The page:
Recently I ran into a few circular dependency problems when creating resources with AWS CloudFormation. While creating the stack AWS will throw a “Circular dependency between resources: [ ResourceA, Resource B, …]”. The error message is not very specific on where exactly this happened. The message can even set you on the wrong track while solving the problem.
These days lots of really good libraries and frameworks exist to build well structured web frontends. This is true if we start a new project on a greenfield. However using them to modernize legacy code can be quite difficult if rewriting major parts from scratch is not an option (i.e. due to time, budget or technical constraints). In this article we will incrementally modernize a jQuery web frontend by rendering fragments of HTML with templates. This article is part of a series of blog posts in which we’ll have a look at different strategies for incrementally modernizing legacy web applications.
CloudFormation is the core component of AWS for implementing Infrastructure as Code. It allows easy creation and management of related AWS resources by writing CloudFormation templates. Originally those templates were all written in JSON but nowadays there is also an option to use YAML (AWS CloudFormation Update – YAML, Cross-Stack References, Simplified Substitution). Good stuff! Surprisingly the vast majority of example templates is still written in JSON. So here is my take on why I think you should definitely give CloudFormation in YAML a try.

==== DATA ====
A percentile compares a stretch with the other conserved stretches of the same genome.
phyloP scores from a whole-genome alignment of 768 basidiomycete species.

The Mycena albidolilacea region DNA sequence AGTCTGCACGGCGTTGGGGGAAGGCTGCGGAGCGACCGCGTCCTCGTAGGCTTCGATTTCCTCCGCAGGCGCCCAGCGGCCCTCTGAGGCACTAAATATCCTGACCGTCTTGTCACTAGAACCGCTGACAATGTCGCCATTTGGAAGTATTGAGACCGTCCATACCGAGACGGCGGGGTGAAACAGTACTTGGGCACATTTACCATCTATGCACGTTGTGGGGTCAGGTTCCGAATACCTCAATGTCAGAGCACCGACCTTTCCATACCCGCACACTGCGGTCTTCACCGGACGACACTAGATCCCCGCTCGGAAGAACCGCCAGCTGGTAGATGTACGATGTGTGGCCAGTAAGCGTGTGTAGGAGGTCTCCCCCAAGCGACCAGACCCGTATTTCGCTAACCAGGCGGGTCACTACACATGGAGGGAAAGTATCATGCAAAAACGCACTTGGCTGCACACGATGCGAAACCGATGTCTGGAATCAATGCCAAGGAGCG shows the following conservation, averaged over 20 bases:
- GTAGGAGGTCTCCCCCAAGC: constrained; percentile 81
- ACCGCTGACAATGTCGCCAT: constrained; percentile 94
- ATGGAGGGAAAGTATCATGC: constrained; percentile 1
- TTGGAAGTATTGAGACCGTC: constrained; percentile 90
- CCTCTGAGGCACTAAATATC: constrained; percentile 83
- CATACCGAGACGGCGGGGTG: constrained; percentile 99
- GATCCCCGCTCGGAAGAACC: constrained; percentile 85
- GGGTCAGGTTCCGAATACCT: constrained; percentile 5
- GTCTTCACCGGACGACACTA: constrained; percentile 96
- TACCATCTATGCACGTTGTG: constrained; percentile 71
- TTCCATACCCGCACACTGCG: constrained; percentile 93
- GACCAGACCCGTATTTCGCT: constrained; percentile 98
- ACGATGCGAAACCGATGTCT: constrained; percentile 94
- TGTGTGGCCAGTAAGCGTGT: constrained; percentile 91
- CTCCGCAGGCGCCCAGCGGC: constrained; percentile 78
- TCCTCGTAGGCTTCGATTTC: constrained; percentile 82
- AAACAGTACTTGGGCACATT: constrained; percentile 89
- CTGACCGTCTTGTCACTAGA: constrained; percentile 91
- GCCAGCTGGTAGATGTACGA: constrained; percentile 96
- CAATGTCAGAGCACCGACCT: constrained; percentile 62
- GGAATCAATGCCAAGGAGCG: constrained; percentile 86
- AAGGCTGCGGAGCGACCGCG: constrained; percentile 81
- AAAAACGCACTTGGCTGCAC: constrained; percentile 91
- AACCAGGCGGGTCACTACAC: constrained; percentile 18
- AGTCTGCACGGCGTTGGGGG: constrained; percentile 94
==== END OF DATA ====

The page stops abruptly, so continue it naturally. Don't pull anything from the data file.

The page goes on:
In this article we will see how to implement a DevOps pipeline with Jenkins that can handle concurrent builds. Some stages of a pipeline require resources that can only be used by one build at a time. For example we might have a single test or staging environment. Instead of limiting the number of concurrent builds of our pipeline we will marshal the access to resources with the “lock” functionality.